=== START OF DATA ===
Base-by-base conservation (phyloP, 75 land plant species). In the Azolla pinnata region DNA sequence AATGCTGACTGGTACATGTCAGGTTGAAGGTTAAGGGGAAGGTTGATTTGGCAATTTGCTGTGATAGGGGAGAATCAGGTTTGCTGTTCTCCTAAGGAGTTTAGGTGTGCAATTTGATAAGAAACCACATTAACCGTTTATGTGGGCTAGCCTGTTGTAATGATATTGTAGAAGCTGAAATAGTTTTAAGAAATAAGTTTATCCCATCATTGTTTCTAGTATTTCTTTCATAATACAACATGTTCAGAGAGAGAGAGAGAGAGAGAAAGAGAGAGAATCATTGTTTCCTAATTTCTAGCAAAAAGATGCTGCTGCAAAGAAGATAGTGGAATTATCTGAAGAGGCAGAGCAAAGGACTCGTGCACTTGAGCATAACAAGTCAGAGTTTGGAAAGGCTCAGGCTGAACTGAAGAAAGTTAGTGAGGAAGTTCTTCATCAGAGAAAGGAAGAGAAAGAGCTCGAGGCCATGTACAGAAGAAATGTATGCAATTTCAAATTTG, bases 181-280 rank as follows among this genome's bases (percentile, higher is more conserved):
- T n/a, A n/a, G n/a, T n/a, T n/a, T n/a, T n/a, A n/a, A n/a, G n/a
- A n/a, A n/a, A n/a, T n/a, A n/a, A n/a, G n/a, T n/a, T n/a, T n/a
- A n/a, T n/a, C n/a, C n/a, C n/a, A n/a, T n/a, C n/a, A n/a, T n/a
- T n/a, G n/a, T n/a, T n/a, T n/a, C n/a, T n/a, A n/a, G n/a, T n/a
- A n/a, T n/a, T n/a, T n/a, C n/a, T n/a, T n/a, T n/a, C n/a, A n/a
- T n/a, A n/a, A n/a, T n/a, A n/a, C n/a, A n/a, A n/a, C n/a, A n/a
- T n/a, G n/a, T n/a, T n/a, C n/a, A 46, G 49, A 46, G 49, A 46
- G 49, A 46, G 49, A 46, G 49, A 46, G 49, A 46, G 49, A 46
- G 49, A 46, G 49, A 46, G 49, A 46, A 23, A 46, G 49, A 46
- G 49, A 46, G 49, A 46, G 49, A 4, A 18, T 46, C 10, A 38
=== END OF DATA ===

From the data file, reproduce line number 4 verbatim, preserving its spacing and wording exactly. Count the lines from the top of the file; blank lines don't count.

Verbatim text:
- A n/a, T n/a, C n/a, C n/a, C n/a, A n/a, T n/a, C n/a, A n/a, T n/a